Blood pressure (BP) is a crucial vital sign. It is used by every medical clinician in determining the severity of their patient’s condition and treatment modalities. Having an accurate BP is paramount in determining the correct and optimal treatment for our patients. The gold standard in monitoring BP in critically ill patients is via an invasive method. This is accomplished by placing a catheter into an artery and directly measuring those pressures. In the prehospital setting, this in usually not available unless you are a critical care transport provider. The next best method is auscultation, though this is not always practical in the back of a noisy ambulance or aircraft. Cardiac monitors with automated BP capabilities are what is commonly used. These automatic BP monitors extract and measure oscillation waves produced by cardiac frequency, and they use complex formulas and algorithms to determine the systolic pressure, diastolic pressure, and mean arterial pressure (MAP). This method is often how treatments are determined in the prehospital environment. In patients with severe hypotension or hypertension, the result can sometimes be questionable, resulting in repeated BP’s being taken. In patients with severe hypotension, delay in treatment can be detrimental. How accurate are these automatic BP results compared to invasive BP monitoring? And if they are not as accurate, is there another method we can use that is as close to the “gold standard” as possible?
I came across a study titled, “Methods of Blood Pressure Measurement in the ICU”. The authors looked at patients admitted in the ICU from 2001 to 2007. They looked at 27,022 simultaneously measured invasive arterial BP’s and noninvasive BP’s. They found there to be clinically significant differences; especially in the hypotensive patient. As the patient becomes more hypotensive, the greater the discrepancy is between the invasive systolic and the noninvasive systolic BP. In hypotensive patients at a systolic BP of 60, there was an average offset of 10.05mmHg. As the systolic BP reaches ~95mmHg, the pendulum swings the other way, and the invasive systolic BP starts to become higher than the systolic noninvasive BP. What is interesting is that no matter what the noninvasive BP or invasive BP was, the MAP difference for both was only ~3.90. These findings were true whether patients were on vasopressors or not. The authors also looked at acute kidney injury (AKI), and the mortality rates associated with hypotensive readings for noninvasive and invasive BP’s. ICU mortality rates for patients with a minimum BP <70mmHg was 33.7% for invasive monitoring, and 43.4% for noninvasive. Acute kidney injury (AKI) in patients whose noninvasive BP’s were 70mmHg or less was 51.3%, and 34.7% in the invasive group. In comparison, “AKI prevalence based on MAP was not significantly different between invasive vs. noninvasive techniques (e.g., p=0.28 when MAP <60mm Hg).”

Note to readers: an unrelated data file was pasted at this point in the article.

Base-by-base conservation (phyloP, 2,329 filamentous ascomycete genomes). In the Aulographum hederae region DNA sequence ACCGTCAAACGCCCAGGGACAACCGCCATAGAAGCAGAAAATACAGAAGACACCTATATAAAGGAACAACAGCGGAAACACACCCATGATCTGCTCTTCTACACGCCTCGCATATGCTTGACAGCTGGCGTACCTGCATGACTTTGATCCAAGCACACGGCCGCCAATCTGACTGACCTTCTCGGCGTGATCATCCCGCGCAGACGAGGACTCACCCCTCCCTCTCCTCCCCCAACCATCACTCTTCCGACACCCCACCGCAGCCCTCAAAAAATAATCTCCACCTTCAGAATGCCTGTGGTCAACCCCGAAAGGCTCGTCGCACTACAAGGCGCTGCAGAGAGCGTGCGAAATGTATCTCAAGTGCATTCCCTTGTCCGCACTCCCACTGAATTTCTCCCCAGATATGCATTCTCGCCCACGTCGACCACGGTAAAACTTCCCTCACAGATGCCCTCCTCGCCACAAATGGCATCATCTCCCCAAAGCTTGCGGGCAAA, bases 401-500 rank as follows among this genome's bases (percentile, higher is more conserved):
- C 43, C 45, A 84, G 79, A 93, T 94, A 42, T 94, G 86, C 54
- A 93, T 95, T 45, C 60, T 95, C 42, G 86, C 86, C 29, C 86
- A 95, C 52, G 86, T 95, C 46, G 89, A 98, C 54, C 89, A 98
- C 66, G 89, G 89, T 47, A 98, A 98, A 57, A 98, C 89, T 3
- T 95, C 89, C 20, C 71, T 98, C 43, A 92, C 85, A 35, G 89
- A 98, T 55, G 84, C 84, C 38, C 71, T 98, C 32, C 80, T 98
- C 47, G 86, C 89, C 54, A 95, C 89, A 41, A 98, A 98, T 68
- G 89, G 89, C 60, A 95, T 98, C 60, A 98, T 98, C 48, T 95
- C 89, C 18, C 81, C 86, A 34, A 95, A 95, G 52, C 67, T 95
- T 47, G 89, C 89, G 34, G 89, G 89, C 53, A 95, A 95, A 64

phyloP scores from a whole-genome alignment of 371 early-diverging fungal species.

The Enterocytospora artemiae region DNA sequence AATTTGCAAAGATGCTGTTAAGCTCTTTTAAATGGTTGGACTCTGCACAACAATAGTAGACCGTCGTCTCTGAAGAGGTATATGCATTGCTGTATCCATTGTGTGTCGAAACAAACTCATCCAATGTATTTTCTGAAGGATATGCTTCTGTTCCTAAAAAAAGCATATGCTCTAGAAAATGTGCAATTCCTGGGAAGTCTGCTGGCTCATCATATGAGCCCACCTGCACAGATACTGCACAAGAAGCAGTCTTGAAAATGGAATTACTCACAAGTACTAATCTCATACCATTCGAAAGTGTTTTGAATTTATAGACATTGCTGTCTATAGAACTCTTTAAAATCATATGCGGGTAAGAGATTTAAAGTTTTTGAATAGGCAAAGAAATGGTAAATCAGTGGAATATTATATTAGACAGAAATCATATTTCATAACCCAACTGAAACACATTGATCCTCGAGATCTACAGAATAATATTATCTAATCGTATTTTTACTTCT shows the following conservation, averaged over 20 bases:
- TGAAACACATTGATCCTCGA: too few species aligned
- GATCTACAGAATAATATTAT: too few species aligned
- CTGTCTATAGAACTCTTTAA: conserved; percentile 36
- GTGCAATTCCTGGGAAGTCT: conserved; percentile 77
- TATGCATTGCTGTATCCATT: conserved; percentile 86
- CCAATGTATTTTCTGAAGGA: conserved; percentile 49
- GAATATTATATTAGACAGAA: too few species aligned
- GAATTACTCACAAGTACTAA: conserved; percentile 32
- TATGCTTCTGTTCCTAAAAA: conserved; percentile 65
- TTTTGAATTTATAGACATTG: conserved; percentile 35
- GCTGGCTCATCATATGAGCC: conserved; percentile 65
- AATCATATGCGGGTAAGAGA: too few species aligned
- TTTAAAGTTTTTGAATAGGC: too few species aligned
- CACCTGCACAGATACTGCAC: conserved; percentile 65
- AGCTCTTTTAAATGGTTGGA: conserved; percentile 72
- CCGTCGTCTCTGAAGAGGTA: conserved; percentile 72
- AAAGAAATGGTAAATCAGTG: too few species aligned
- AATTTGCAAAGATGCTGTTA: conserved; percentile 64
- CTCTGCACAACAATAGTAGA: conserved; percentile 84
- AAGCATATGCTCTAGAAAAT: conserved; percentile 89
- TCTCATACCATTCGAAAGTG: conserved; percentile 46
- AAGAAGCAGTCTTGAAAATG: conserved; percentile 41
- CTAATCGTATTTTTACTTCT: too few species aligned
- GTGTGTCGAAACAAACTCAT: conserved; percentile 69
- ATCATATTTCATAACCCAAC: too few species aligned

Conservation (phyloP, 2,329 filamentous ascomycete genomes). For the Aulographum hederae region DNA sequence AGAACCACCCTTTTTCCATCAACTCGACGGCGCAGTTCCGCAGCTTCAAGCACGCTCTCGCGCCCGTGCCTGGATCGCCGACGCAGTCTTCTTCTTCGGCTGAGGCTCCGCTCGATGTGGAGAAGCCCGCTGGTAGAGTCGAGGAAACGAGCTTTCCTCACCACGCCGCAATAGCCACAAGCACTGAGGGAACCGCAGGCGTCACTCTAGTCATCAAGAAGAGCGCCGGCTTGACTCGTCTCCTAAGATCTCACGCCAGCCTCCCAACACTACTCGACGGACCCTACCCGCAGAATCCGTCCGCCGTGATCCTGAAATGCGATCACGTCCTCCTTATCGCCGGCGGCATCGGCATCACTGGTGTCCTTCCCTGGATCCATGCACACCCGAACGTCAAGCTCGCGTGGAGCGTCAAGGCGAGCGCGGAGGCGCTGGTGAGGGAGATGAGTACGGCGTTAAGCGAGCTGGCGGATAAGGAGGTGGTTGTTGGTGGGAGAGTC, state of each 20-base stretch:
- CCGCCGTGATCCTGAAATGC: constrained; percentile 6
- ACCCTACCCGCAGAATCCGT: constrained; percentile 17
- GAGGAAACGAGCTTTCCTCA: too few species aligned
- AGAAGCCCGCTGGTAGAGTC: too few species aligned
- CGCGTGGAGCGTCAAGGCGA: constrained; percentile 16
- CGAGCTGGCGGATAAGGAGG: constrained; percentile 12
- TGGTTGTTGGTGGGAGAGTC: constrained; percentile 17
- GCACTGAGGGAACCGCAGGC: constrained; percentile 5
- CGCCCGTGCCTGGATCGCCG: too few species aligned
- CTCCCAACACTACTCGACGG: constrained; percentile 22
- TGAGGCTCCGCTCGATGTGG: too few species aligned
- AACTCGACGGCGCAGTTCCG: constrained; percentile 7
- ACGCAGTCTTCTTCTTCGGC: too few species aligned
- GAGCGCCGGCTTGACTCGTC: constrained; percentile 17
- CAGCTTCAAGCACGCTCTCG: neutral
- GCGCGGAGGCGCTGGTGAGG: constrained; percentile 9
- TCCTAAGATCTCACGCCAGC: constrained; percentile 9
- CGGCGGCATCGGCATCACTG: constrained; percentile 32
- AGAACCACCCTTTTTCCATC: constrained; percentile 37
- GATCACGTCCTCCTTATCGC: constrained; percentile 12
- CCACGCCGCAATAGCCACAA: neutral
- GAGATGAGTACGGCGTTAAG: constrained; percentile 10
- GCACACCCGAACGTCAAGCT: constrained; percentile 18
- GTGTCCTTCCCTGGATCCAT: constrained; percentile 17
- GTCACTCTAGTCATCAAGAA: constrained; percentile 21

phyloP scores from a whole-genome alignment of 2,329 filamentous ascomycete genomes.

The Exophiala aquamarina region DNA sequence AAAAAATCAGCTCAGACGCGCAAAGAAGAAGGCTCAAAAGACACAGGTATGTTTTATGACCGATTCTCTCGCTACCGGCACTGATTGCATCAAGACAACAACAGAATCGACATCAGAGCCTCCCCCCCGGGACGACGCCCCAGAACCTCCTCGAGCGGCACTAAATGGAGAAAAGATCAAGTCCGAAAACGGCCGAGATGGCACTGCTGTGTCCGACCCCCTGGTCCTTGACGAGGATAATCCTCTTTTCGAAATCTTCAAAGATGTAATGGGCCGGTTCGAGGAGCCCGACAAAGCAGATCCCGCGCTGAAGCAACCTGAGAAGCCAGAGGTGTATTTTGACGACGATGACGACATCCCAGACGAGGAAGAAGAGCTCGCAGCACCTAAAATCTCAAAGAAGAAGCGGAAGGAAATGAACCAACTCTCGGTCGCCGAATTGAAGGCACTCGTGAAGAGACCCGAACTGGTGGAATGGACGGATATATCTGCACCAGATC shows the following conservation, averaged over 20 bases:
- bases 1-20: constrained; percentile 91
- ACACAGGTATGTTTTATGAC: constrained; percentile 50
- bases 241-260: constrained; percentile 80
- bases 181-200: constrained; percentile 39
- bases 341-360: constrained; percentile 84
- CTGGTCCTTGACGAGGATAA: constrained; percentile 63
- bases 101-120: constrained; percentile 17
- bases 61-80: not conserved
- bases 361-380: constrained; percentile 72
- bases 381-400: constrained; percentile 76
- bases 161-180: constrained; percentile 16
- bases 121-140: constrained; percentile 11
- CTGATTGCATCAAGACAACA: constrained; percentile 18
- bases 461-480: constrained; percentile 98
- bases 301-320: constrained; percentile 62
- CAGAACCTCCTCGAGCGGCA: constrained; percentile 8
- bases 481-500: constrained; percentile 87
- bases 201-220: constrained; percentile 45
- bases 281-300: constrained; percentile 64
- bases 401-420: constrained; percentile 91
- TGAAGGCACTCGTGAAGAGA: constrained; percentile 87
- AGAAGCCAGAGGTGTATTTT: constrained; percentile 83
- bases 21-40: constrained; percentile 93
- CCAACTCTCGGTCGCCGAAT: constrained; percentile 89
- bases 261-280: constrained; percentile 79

So what do the results of this study mean for us in the prehospital setting? Should we be determining our treatments based on MAP, especially in hypotensive patients? I would say “yes” based on current evidence.
If you are interested in knowing more about MAP, I would suggest visiting FOAMfrat.com and reading Sam Ireland’s article entitled “The Map to Clarity” (2017).
Babbs, C.F. (2012).Oscillometric measurement of systolic and diastolic blood pressures validated in a physiologic mathematical model. BioMedical Engineering OnLine, 11, 56. https://doi.org/10.1186/1475-925X-11-56
Haddad, S. H., & Arabi, Y. M. (2012). Critical care management of severe traumatic brain injury in adults. Scandinavian Journal of Trauma, Resuscitation and Emergency Medicine, 20, 12. http://doi.org/10.1186/1757-7241-20-12
Lehman, L. H., Saeed, M., Talmor, D., Mark, R., & Malhotra, A. (2013). Methods of Blood Pressure Measurement in the ICU. Critical Care Medicine, 41(1), 34–40. http://doi.org/10.1097/CCM.0b013e318265ea46
Romagnoli, S., Ricci, Z., Quattrone, D., Tofani, L., Tujjar, O., Villa, G., … De Gaudio, A. R. (2014). Accuracy of invasive arterial pressure monitoring in cardiovascular patients: an observational study. Critical Care, 18(6), 644. http://doi.org/10.1186/s13054-014-0644-4
Good posts. Its funny how critical care providers (medics, nurses, doctors) often cite MAP as guidance for resuscitation, yet in the heat of the moment you always get a quick reaction pertaining to the SPB. I am not immune to this as i have found myself doing the knee-jerk WTH when the SBP shows hypotensive only to see a good MAP. Some of this is due to the MAP being proportionally smaller on the cardiac monitors but another is that we base protocols off of SBP. Especially a patient under anesthesia, which can very much have a SBP of 80’s-100’s yet still show no signs of shock (cap refill, diaphoresis, increased HR) due to the patient having better blood FLOW rather than solely pressure. Good blood flow at an appropriate MAP is what matter.
One question I believe the cited study raises is, should retrieval teams (HEMS, ground CCT) have A-lines in place for resuscitation purposes? or be placing them?
We are entering a time where field blood products administration, Severe sepsis transfers are becoming more common, often times needing the retrieval team to either start, continue, or significantly modify the resuscitation. Can they effectively do this with NIBP?
You bring up excellent points. It is our opinion that any patient with hemodynamic instability should have invasive monitoring in place. In our current HEMS program, our protocols allow us to insert radial art lines for this very reason.